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Death photos: A sacred tradition

Photo for EndNotes blog. (Courtesy Photo / The Spokesman-Review)
Photo for EndNotes blog. (Courtesy Photo / The Spokesman-Review)

People in modern times are sometimes astonished to learn that it was traditional to once take photos of deceased loved ones in repose after they died. That's why in family photo albums from 100 years ago, you find photos of people in caskets. It's done still, but rarely.

A friend named Kathleen gave me permission to post this photo of her aunt, Cecile Michaud, who died Nov. 11, 1924 at Sacred Heart Hospital. She was 4 years, 8 months old. It's the only photo she has of the aunt she never knew, of course, and it was taken by Libby Photo Studio in Spokane.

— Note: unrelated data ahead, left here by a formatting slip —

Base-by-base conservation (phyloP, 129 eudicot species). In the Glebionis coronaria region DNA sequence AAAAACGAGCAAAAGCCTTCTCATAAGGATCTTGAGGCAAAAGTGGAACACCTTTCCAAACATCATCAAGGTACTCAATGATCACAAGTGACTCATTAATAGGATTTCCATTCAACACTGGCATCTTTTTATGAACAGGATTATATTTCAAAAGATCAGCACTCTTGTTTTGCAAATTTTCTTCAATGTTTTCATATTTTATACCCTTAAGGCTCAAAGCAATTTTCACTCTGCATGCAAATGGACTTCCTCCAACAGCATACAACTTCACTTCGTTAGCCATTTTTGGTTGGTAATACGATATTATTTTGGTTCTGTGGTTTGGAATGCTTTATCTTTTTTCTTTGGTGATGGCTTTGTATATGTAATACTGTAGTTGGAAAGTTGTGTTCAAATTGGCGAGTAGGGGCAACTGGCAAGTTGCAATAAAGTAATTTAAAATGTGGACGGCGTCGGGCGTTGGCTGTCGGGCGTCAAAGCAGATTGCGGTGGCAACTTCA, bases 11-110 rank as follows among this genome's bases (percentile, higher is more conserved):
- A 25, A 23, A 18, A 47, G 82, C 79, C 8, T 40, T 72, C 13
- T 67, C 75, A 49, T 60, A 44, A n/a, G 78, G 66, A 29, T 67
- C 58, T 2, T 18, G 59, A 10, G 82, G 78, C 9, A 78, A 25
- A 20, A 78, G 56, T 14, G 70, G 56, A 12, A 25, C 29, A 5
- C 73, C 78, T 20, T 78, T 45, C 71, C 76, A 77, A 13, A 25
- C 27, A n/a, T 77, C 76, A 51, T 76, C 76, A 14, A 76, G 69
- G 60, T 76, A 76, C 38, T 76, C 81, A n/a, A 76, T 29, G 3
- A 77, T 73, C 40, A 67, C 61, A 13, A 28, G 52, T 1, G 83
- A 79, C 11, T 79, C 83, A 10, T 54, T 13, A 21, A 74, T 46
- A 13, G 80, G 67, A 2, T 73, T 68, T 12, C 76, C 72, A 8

She died of mononucleosis with whooping cough listed as a secondary cause on her death certificate, which Kathleen also has in her possession.

I'm not sure our modern culture would handle a tradition such as this very well now. The Internet makes it possible to use these photos in not respectful ways.

But I invite your thoughts on this.

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Spokesman-Review features writer Rebecca Nappi, along with writer Catherine Johnston of Olympia, Wash., discuss here issues facing aging boomers, seniors and those experiencing serious illness, dying, death and other forms of loss.